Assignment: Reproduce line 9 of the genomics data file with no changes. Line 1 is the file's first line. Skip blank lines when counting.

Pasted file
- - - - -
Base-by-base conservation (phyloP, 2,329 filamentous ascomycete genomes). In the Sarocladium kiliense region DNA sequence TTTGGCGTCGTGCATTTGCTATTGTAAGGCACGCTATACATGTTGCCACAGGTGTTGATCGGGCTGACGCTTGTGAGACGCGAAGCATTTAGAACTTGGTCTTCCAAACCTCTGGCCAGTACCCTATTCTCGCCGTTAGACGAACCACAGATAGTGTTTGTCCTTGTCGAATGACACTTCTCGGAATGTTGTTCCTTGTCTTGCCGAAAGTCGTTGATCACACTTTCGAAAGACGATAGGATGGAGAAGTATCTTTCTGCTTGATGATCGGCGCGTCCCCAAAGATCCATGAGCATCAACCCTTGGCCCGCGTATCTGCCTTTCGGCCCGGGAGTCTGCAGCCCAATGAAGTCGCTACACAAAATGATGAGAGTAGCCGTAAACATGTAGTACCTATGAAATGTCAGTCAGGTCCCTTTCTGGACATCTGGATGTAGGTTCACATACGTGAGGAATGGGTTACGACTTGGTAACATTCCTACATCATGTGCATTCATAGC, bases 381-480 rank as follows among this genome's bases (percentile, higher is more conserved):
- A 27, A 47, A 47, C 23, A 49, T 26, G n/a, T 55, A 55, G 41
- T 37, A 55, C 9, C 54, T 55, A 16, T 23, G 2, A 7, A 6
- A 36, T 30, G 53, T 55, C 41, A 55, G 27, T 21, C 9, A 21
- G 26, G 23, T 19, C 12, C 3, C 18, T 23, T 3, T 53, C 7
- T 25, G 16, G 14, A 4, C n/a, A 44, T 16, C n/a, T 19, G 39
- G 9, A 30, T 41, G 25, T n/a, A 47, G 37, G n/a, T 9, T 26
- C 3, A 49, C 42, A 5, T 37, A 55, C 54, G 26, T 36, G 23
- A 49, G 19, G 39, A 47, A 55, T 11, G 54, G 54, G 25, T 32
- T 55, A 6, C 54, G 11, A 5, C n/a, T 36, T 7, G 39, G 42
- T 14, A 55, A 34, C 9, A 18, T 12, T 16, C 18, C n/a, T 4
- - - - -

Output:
- A 49, G 19, G 39, A 47, A 55, T 11, G 54, G 54, G 25, T 32